Q: When they see it that first time, what is the one question or comment you are most sick of hearing?
A: "You work out, hey?"
Q: What is the biggest misconception about women who train and compete or the one thing you wish people understood?
A: I wish people understood how genetically difficult it is for women to gain muscle versus a man and the amount of dedication and sacrifice we endure to bring the best package possible to stage. Also, that diet is the larger part of our physiques and all the workouts and sit-ups in the world will not get you abs.. those are made in the kitchen.
Q: What is the best and worst part of training for you.
A: I love iron! I can handle the weight lifting - I love it... the adrenaline rush, the pushing of your body, the pain - all of it is like a drug to me. But the diet? That is the worst. Every competitor is different, but most I know obsess over food and the closer to competition and the stricter the diet is, the worse the food obsessions are. The Food Network becomes "food porn" for us -- we cant eat any of it, but we want to watch it for hours!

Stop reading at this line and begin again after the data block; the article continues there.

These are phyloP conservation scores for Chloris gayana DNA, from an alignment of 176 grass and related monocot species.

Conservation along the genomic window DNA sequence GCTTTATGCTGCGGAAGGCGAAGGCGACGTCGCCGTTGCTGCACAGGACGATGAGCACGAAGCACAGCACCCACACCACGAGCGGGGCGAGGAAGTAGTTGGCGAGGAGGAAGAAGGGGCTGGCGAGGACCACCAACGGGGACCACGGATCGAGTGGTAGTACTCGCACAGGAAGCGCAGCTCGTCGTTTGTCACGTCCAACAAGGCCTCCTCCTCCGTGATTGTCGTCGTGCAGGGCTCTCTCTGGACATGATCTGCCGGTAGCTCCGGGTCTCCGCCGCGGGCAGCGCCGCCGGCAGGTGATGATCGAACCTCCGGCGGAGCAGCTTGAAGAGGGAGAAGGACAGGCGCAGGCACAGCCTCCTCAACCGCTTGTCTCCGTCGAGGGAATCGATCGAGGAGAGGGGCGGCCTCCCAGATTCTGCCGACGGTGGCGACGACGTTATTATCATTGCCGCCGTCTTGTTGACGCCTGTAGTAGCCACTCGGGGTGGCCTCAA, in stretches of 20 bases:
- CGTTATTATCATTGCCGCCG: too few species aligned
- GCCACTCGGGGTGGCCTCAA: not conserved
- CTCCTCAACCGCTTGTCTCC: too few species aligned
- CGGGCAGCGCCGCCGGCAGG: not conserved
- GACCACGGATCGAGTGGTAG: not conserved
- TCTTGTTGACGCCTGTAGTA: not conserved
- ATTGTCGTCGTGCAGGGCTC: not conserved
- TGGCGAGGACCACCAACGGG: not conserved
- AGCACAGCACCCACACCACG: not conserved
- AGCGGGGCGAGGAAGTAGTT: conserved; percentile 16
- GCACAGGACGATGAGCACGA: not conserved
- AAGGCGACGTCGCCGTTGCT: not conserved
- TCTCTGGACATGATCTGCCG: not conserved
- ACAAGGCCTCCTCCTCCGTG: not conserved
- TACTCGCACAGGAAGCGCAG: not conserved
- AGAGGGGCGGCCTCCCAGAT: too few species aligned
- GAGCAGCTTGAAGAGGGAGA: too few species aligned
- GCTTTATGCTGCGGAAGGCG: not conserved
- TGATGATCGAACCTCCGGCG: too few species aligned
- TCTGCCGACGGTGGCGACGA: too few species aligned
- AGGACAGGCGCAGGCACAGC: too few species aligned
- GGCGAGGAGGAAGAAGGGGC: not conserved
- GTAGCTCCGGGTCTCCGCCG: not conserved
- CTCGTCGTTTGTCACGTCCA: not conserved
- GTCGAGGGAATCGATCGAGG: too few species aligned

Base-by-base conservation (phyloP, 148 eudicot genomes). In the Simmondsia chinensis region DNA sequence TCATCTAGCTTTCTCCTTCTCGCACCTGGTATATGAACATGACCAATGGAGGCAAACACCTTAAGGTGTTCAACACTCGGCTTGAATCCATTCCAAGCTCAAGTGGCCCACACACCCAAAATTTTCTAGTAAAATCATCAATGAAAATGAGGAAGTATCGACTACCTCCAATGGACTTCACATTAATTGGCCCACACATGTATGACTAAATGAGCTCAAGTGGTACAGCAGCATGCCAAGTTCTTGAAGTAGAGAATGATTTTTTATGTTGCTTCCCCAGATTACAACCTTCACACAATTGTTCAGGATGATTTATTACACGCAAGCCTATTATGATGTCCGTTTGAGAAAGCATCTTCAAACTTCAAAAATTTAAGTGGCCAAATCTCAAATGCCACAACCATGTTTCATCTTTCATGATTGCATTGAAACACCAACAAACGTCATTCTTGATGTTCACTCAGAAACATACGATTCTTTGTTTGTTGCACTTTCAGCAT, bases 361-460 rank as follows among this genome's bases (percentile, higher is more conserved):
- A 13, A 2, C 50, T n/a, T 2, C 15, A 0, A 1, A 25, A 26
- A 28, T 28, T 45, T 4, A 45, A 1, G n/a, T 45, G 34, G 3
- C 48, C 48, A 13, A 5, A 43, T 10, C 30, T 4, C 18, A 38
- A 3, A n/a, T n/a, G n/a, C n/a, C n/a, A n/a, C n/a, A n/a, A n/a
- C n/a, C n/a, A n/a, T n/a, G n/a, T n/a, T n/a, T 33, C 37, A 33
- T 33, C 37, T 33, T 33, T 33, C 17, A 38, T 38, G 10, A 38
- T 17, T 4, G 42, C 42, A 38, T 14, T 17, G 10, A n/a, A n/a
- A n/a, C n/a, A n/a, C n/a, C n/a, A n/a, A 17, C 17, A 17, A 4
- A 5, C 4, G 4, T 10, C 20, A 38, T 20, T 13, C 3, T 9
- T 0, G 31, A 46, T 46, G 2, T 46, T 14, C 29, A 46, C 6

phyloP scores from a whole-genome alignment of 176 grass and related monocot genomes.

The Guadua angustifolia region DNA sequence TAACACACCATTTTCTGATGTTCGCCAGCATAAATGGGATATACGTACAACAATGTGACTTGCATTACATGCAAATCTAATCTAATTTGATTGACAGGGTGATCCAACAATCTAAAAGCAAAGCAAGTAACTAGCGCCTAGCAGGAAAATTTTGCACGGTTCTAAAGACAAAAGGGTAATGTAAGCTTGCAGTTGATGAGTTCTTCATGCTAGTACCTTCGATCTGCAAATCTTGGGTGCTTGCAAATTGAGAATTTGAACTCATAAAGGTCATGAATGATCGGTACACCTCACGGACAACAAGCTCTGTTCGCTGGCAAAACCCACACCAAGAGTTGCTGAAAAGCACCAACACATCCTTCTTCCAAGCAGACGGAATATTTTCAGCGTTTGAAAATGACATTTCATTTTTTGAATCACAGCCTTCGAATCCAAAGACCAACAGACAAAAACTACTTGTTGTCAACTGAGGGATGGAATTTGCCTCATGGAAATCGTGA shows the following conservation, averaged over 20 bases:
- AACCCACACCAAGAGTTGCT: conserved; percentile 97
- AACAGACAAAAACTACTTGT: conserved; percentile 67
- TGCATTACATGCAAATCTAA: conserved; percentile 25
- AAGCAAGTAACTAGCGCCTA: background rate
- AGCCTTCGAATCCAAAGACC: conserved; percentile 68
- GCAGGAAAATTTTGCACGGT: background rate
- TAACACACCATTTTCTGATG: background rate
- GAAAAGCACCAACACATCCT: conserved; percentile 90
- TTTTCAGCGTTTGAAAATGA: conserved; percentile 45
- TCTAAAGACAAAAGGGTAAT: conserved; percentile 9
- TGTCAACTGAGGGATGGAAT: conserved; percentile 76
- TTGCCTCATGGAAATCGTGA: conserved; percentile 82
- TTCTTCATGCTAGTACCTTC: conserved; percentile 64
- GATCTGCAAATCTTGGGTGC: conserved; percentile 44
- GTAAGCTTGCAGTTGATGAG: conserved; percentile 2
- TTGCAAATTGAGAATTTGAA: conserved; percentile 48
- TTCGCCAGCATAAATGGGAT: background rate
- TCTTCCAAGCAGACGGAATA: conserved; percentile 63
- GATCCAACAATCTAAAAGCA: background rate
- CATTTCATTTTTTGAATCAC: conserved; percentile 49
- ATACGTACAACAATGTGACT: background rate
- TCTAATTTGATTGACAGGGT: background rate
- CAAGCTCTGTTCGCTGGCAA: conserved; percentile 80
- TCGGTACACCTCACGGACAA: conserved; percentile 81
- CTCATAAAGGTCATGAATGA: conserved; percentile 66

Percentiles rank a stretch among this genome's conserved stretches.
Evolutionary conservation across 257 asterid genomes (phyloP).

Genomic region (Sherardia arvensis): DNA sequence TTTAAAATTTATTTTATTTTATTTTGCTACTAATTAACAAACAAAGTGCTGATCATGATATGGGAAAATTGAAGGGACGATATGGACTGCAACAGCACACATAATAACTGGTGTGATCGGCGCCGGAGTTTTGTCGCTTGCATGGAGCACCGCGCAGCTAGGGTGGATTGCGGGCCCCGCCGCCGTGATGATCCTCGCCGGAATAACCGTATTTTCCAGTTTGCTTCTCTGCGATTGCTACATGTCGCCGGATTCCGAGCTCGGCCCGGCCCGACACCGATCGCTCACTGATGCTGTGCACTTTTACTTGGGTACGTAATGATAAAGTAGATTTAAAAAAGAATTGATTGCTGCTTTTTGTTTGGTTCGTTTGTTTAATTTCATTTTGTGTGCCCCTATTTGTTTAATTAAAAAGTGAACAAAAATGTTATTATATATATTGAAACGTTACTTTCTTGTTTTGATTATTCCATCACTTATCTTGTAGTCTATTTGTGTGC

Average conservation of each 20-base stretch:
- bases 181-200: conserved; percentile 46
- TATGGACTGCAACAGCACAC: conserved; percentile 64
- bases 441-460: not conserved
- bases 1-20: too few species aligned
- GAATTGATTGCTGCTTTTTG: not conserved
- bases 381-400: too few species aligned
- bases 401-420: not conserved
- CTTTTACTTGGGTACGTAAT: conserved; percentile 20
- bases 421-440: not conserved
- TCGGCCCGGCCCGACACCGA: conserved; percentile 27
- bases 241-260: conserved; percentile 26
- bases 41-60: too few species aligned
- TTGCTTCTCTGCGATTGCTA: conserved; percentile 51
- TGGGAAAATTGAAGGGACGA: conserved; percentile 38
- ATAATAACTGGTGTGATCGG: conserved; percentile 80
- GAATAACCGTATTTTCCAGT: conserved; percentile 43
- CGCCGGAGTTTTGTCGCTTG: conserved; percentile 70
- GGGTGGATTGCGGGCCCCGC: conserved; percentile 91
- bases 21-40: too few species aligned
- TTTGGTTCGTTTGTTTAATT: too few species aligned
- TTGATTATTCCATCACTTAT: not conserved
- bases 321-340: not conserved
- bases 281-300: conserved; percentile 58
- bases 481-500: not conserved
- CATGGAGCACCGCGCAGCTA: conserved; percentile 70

Q: Do you have any favorite competitors or any you admire?
A: I love Kristal Richardson's physique. Ava Cowan is a crowd pleasure and I admire her as well... I think as a person and a competitor she has a great attitude. But, I enjoyed the physiques of Jenny Lynn, Monica Brant and Gina Alliotti.. today they are considered "too hard" - but to me, they are what figure originally was and should be today.
Q: Do you have a favorite cheat food?
A: EVERYTHING at a Bakery in Miami Beach called Mosies. I order 5 desserts.. and I eat them all.
Q: If another woman told you she wanted to start training, what is the one piece of advice you would most want to give her?
A: Visualize your goal.. your mental dedication is as important as your physical strength. Dedication and sacrifice... dedication and sacrifice!!
Q: Do you think it is becoming more common to see women in the gym training as hard as men?
A: Yes. In fact, I think the sport of figure has brought a feminine form of body building more public and acceptable. Figure is a sport in it's teething stage.. just about 10 years on the scene. It is a growing sport and I believe that women are evolving performance wise in many areas of sports. What is considered sexy today is what is considered healthy and fit. As a global community it is all about health, environment, organic, green.... we will expect the same advancements in ourselves as we put on our communities. I am a true believer in "Go hard or go home" when it come to the gym.
Q: Outside of training, any other hobbies or activities you enjoy?